What you can learn from E.T.

Can it really be 36 years?

It doesn’t seem possible but the epic sci-fi movie about friendship that is E.T. The Extra-Terrestrial is 36 years old this year – written in 2018, it’s even older now 🙁

36!! Time needs to slow right down!

The movie came to my attention again the other day when I came across it on Amazon Prime during my train commute to work and it still holds a special place in my heart for a multitude of reasons.

Its central theme of loneliness and friendship resonated with the 1982 teenage me.

Its masterful storytelling and filmmaking artistry inspired me and set me on a creative path that in no small way led to this blog and the icing on the cake was a model train in its pivotal scene.

Yep, you may have missed it but as with most of Steven Speilberg movies (he’s a big train fan) it’s there.

He even chooses what is undoubtedly one of the most emotional and scariest moments of the movie to slip it in.

When I first watched E.T. this scene shook me up and I still think it’s one of the best and most intense scenes of any movie.

It’s got it all in a 2 minute roller-coaster of emotions: happiness turning to fear when mum sees ET for the first time; the heartstrings being pulled as Elliot is pulled away from his sick and dying friend; the terror and shock of faceless invader in the doorway, and the fear at finding all exits blocked as the intruders break their way in.  All set to a gradually imposing musical tempo and Darth Vader-esque heavy breathing perfectly topped off by the pressing warning whistle of the model train as Mum screams “this is my home”.


Whoever on the production crew set up the layout also knew about model railways. Check out the plastic pine tree (it’s in the far right-hand corner of the table) that doesn’t stand up straight. We’ve all had one like that!

So what can you learn from this?

The takeaway is not to build your model railways in a living space or room.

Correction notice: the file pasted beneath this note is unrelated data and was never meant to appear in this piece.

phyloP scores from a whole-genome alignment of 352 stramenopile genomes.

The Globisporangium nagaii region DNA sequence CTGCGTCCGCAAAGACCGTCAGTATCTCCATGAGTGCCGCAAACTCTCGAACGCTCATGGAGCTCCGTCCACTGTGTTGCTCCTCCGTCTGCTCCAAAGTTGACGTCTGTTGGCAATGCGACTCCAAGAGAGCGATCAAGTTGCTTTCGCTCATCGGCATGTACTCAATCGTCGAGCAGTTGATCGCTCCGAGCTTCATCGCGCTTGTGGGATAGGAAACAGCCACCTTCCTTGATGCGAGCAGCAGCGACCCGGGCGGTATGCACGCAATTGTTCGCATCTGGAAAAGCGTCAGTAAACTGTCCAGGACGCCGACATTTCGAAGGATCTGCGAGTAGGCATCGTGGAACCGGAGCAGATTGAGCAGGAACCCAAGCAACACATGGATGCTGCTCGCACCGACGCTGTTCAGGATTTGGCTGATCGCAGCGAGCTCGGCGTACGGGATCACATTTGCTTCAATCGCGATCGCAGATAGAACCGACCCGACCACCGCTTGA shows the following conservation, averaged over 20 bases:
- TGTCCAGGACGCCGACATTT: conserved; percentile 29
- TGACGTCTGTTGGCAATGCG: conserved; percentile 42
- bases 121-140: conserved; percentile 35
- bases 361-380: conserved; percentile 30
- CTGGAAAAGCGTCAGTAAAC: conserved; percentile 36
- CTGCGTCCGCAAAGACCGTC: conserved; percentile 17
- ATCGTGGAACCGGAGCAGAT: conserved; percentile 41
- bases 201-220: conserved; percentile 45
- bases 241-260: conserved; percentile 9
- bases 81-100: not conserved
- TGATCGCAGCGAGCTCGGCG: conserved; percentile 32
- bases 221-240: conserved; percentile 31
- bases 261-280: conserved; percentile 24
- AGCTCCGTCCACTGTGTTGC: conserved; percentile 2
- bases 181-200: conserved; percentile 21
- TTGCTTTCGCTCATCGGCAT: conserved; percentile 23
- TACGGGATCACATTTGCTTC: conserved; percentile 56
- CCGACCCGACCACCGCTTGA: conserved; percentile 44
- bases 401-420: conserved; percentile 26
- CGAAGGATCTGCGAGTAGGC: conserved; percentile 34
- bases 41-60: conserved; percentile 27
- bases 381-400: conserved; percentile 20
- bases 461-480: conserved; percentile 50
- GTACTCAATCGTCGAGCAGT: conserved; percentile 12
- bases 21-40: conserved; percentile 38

It sounds obvious but I’ve seen and heard of so many people who do this. Myself included in my younger years. It may be tempting and easier but please don’t do it.

Putting them on dining room tables and floors is just asking for trouble. Okay, maybe not a visit from NASA and the FBI but your trains simply won’t get on with the mess and dirt that usually occupies such spaces.

If you’ve ever spilt tea over a brand new Hornby train you’ll understand!

Instead, “be gooood” and create a dedicated space for them. You and they will be much happier.

Founder of ModelRailwayEngineer, Andy Leaning

Andy is a lifelong modeler, writer, and founder of modelrailwayengineer.com. He has been building model railways, dioramas, and miniatures for over 20 years. His passion for model making and railways began when he was a child, building his first layout at the age of seven.
Andy’s particular passion is making scenery and structures in 4mm scale, which he sells commercially. He is particularly interested in modelling the railways of South West England during the late Victorian/early Edwardian era, although he also enjoys making sci-fi and fantasy figures and dioramas. His website has won several awards, and he is a member of MERG (Model Railway Electronics Group) and the 009 Society.
When not making models, Andy lives in Surrey with his wife and teenage son. Other interests include history, science fiction, photography, and programming. Read more about Andy.

Afflliate disclosure:The links on this page may take you to carefully selected businesses, such as Hornby, Amazon, eBay and Scale Model Scenery, where you can purchase the product under affiliate programmes. This means I receive a small commission on any orders placed although the price you pay does not change. You can read my full affiliate policy here. I also sell my my own ready to use, pre-made and painted buildings and terrain features. browse the range.

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